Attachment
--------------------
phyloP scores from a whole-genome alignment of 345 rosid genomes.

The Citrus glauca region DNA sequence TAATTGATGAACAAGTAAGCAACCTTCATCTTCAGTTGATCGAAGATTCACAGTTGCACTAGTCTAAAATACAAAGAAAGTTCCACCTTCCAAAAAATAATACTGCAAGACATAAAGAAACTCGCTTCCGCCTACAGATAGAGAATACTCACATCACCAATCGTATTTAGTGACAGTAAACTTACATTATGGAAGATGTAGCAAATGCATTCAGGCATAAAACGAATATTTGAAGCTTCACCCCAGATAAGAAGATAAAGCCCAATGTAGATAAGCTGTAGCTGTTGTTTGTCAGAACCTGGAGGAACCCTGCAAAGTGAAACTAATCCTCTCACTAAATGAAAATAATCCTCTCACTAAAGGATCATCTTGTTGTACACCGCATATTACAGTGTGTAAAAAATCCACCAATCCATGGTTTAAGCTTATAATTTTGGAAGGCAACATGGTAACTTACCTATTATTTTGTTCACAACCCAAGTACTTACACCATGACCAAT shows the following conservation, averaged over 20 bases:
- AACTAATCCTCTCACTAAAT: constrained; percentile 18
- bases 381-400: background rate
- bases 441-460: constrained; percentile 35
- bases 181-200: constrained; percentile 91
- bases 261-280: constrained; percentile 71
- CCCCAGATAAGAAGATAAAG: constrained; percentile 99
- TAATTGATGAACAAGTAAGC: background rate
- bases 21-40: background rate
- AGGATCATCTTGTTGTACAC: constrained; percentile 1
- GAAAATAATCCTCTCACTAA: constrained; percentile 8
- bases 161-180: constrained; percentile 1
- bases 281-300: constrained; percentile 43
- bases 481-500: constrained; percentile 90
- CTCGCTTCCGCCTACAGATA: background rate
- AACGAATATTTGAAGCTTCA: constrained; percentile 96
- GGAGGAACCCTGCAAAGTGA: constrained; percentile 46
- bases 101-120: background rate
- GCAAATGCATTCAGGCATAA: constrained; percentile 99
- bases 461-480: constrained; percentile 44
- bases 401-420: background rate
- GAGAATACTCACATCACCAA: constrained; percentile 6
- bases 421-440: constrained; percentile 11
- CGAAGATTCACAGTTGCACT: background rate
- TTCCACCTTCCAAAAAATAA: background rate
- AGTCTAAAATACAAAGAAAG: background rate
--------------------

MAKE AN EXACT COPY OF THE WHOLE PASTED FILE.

phyloP scores from a whole-genome alignment of 345 rosid genomes.

The Citrus glauca region DNA sequence TAATTGATGAACAAGTAAGCAACCTTCATCTTCAGTTGATCGAAGATTCACAGTTGCACTAGTCTAAAATACAAAGAAAGTTCCACCTTCCAAAAAATAATACTGCAAGACATAAAGAAACTCGCTTCCGCCTACAGATAGAGAATACTCACATCACCAATCGTATTTAGTGACAGTAAACTTACATTATGGAAGATGTAGCAAATGCATTCAGGCATAAAACGAATATTTGAAGCTTCACCCCAGATAAGAAGATAAAGCCCAATGTAGATAAGCTGTAGCTGTTGTTTGTCAGAACCTGGAGGAACCCTGCAAAGTGAAACTAATCCTCTCACTAAATGAAAATAATCCTCTCACTAAAGGATCATCTTGTTGTACACCGCATATTACAGTGTGTAAAAAATCCACCAATCCATGGTTTAAGCTTATAATTTTGGAAGGCAACATGGTAACTTACCTATTATTTTGTTCACAACCCAAGTACTTACACCATGACCAAT shows the following conservation, averaged over 20 bases:
- AACTAATCCTCTCACTAAAT: constrained; percentile 18
- bases 381-400: background rate
- bases 441-460: constrained; percentile 35
- bases 181-200: constrained; percentile 91
- bases 261-280: constrained; percentile 71
- CCCCAGATAAGAAGATAAAG: constrained; percentile 99
- TAATTGATGAACAAGTAAGC: background rate
- bases 21-40: background rate
- AGGATCATCTTGTTGTACAC: constrained; percentile 1
- GAAAATAATCCTCTCACTAA: constrained; percentile 8
- bases 161-180: constrained; percentile 1
- bases 281-300: constrained; percentile 43
- bases 481-500: constrained; percentile 90
- CTCGCTTCCGCCTACAGATA: background rate
- AACGAATATTTGAAGCTTCA: constrained; percentile 96
- GGAGGAACCCTGCAAAGTGA: constrained; percentile 46
- bases 101-120: background rate
- GCAAATGCATTCAGGCATAA: constrained; percentile 99
- bases 461-480: constrained; percentile 44
- bases 401-420: background rate
- GAGAATACTCACATCACCAA: constrained; percentile 6
- bases 421-440: constrained; percentile 11
- CGAAGATTCACAGTTGCACT: background rate
- TTCCACCTTCCAAAAAATAA: background rate
- AGTCTAAAATACAAAGAAAG: background rate